Photographer's Note

Flowing from China through Vietnam to the South China Sea, the Red River (Vietnamese Sng Hồng or Hồng H; Chinese Hngh (红河); Hani language: Lalsa) is also known as the Yuan Jiang (元江, pinyin yuan2jiang1), which means "Primary River."

The river begins in China's Yunnan province. It flows generally southeast, passing through Dai minority areas before leaving China through Yunnan's Honghe Autonomous Prefecture. It enters Vietnam through Lo Cai Province, and eventually passes by the eastern edge of the Vietnamese capital Hanoi. Tonkin is located on the river delta. In colonial days, the French and other powers attempted to establish the Red River as a trading artery with China, with some success. The Black River is the Red River's chief tributary.

Red River Delta
The delta of the Red River (also known as the Sng Hồng), is a flat, triangular region of 3,000 square kilometers, is smaller but more intensely developed and more densely populated than the Mekong River Delta. Once an inlet of the Gulf of Tonkin, it has been filled in by the enormous alluvial deposits of the rivers over a period of millennia, and it advances one hundred meters into the Gulf annually. The ancestral home of the ethnic Vietnamese, the delta accounted for almost 70 % of the agriculture and 80 % of the industry of North Vietnam before 1975.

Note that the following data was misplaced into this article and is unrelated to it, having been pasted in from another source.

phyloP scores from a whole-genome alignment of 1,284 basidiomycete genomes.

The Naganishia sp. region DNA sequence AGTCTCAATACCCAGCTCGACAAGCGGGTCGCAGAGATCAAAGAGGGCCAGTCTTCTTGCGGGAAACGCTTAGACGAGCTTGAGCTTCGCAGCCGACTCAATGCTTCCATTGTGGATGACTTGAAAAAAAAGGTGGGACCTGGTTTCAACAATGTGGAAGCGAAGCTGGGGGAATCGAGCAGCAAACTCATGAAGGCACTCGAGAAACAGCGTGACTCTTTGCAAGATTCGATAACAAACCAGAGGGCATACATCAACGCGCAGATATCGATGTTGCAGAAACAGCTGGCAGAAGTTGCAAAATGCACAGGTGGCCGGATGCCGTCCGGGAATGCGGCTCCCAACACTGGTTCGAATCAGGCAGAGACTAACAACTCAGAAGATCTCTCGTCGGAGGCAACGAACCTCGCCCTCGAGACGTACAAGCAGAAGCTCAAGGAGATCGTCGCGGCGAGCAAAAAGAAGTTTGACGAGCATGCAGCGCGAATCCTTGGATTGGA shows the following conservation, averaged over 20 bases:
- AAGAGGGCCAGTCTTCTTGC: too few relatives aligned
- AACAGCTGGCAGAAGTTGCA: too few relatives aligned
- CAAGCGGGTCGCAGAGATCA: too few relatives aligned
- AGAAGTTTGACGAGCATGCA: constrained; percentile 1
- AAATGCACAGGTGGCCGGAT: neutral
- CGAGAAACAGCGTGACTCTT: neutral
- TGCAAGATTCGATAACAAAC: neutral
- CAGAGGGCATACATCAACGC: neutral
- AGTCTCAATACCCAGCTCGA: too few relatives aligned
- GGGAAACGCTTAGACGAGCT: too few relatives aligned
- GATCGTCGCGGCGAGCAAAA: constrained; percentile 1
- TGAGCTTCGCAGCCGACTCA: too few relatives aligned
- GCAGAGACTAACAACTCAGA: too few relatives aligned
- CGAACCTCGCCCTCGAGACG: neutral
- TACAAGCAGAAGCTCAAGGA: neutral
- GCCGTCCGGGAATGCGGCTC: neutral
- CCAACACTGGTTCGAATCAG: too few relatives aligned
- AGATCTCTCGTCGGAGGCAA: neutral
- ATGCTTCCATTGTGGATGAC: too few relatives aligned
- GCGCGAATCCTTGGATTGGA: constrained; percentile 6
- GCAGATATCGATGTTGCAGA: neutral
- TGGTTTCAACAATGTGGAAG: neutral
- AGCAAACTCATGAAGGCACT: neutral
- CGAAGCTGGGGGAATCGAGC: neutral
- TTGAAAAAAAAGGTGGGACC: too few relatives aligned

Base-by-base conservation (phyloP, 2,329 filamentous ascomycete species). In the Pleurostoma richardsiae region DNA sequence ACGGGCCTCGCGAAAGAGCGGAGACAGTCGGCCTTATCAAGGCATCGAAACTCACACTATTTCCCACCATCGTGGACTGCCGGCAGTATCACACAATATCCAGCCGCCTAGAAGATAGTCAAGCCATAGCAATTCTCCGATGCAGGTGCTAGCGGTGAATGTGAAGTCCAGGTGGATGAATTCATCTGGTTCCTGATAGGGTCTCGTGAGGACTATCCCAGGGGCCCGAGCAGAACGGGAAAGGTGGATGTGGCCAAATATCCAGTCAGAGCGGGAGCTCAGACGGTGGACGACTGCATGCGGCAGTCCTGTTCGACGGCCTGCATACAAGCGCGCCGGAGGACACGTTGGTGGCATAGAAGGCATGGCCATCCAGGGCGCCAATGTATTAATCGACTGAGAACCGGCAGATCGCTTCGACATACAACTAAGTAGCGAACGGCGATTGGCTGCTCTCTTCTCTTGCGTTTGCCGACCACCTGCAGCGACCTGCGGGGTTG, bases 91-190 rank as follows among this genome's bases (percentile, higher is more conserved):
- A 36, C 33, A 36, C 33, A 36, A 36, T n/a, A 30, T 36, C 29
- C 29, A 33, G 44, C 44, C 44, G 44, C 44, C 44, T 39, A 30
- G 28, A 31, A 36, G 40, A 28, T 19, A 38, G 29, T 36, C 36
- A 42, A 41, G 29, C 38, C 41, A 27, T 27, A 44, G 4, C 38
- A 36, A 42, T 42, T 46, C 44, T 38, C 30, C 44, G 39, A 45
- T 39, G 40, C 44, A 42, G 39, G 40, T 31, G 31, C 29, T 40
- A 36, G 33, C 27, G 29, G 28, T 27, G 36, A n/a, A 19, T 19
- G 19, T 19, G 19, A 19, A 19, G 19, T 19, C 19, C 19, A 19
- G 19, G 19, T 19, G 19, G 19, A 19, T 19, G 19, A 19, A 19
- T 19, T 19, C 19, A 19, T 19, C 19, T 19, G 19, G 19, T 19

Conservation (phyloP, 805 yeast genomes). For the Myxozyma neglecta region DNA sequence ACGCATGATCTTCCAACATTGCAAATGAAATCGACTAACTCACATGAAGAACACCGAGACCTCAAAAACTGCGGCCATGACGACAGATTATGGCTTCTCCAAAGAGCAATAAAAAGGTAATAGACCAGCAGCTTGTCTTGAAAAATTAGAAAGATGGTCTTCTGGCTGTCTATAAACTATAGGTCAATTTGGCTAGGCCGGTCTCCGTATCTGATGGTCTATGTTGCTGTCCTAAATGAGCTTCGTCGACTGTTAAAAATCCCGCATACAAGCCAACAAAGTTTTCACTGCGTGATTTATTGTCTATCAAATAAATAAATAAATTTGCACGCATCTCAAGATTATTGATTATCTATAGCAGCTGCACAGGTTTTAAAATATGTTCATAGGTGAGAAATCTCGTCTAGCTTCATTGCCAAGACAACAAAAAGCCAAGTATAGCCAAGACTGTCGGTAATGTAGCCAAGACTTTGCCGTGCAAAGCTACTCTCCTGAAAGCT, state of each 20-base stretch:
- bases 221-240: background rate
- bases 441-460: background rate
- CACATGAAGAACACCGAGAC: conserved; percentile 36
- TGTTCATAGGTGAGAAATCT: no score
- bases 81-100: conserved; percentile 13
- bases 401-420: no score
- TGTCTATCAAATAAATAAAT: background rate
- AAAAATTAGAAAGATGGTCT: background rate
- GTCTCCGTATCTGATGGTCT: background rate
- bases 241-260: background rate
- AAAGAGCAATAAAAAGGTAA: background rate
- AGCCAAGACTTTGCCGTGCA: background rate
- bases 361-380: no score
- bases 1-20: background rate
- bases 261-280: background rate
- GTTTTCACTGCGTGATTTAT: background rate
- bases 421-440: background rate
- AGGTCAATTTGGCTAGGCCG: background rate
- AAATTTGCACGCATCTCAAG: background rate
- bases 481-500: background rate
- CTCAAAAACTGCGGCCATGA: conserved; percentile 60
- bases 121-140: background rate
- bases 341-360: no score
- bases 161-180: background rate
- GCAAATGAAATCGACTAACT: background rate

The Red River, rising in China's Yunnan province, is about 1,200 kilometers long. Its two main tributaries, the Sng Lo (also called the Lo River, the Riviere Claire, or the Clear River) and the Sng Da (also called the Black River or Riviere Noire), contribute to its high water volume, which averages 500 million cubic meters per second, but may increase by more than 60 times at the peak of the rainy season. The entire delta region, backed by the steep rises of the forested highlands, is no more than three meters above sea level, and much of it is one meter or less. The area is subject to frequent flooding; at some places the high-water mark of floods is fourteen meters above the surrounding countryside. For centuries flood control has been an integral part of the delta's culture and economy. An extensive system of dikes and canals has been built to contain the Red River and to irrigate the rich rice-growing delta. Modeled on that of China's, this ancient system has sustained a highly concentrated population and has made double-cropping wet-rice cultivation possible throughout about half the region.


From Wikipedia

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Aerial view during the flight between Danang and Hanoi. We flought inside a terrifiant storm for long, long minutes. When it was ended there was a giant hole in the clouds and we saw the Red River Delta.

*Scanned image*

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Additional Photos by Paolo Motta (Paolo) Gold Star Critiquer/Gold Star Workshop Editor/Gold Note Writer [C: 3739 W: 144 N: 8840] (41258)
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